After nearly a full day of trial and at the close of the state’s evidence, we moved the court for a finding of “Not Guilty”. First, we argued that pursuant to NRS 484.261, the driver of an emergency vehicle displaying lights or siren while responding to an emergency call may expressly disregard any speed limitation under the law and may disregard any regulation regarding direction of movement or turning. Since the charge against Deputy Moore was “Due Care” under the speed law, NRS 484.261 established criminal immunity from such charge. Additionally, we argued the evidence showed that Moore was lawfully traveling to an emergency call with lights and siren, and the only failure to use due care that existed in this incident was exhibited by the driver of the Bronco, who, while unlawfully driving without a license, illegally turned in front of the deputy causing the entire incident and then became a fleeing felon by leaving the scene. Finally, we argued that the evidence before the court established the inherent flaws in the yaw calculation, which problems were candidly admitted by a testifying supervisor of the Nevada Highway Patrol, and such evidence could not establish a violation of the law sufficient to overcome the immunity or causation aspects of the case.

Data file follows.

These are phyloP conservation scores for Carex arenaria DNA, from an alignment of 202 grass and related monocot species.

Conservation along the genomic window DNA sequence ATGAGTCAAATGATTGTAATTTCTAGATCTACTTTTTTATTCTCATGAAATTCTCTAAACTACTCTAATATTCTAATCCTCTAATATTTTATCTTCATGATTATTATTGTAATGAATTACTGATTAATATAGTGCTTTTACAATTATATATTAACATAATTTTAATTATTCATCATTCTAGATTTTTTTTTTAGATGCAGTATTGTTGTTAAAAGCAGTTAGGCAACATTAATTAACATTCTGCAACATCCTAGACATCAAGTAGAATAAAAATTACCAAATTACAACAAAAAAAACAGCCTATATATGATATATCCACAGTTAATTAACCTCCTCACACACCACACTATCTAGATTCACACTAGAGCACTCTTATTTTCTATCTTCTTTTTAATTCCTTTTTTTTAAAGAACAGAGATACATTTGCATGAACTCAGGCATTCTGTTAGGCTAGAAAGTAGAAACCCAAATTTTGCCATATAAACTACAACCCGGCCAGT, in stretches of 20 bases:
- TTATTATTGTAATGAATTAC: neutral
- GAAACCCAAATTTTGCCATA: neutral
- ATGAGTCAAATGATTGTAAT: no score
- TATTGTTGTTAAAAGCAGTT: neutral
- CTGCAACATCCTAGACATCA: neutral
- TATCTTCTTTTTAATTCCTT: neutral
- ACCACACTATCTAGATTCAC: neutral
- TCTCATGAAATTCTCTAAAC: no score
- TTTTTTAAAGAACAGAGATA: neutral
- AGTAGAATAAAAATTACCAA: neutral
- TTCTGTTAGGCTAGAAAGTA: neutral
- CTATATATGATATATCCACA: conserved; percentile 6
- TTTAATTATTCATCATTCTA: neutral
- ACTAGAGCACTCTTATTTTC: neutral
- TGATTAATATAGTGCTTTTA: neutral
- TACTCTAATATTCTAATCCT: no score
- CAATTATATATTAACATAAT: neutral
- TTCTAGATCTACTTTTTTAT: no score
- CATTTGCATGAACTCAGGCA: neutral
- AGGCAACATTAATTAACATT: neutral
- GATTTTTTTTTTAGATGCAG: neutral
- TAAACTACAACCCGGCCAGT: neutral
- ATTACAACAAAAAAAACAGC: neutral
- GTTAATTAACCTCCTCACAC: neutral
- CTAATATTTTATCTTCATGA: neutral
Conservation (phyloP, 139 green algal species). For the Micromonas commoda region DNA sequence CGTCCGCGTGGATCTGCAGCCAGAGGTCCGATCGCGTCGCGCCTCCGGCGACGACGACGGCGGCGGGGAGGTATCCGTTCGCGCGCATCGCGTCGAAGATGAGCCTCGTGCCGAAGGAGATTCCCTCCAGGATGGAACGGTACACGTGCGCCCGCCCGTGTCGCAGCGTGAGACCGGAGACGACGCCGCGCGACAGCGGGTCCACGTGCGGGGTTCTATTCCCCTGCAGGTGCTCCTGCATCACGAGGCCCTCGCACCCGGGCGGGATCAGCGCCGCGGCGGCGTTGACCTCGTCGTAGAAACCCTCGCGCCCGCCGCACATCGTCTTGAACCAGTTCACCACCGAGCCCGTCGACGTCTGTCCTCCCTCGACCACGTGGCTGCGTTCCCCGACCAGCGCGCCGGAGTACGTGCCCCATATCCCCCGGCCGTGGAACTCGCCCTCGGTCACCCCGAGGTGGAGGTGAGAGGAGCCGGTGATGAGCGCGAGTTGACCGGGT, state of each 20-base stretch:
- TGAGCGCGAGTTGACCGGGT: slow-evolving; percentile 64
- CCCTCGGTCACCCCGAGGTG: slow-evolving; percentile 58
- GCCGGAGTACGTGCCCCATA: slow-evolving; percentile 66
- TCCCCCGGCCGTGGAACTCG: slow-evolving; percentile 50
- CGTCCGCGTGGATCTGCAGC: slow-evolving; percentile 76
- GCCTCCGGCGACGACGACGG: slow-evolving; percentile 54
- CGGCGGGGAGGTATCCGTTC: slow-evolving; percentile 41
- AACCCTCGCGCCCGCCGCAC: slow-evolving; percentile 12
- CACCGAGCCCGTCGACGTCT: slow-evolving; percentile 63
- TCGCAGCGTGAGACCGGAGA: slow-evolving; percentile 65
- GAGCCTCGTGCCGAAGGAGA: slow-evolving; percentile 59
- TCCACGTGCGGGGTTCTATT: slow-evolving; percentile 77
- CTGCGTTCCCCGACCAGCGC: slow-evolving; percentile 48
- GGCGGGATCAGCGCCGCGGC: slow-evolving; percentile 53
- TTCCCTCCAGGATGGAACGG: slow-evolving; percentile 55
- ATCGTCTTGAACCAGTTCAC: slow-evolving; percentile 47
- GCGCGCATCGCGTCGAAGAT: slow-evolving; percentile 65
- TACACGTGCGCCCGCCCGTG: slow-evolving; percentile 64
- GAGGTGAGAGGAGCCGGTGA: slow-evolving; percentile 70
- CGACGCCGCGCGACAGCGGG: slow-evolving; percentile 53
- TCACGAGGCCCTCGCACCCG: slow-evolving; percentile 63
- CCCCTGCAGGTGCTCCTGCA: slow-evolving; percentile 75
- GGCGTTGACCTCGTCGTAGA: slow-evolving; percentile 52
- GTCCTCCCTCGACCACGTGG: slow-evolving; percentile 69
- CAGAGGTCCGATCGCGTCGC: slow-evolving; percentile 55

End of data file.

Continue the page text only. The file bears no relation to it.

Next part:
After argument, Judge Leddy agreed with our positions and found Deputy Moore “Not Guilty” of the charge. Moore is understandably elated by this vindication of his actions and is thankful to LDF and all parties who aided in the proper defense of this case.

PORAC Legal Defense Administrator Ed Fishman Testimony: Law Enforcement Use of Body Cameras.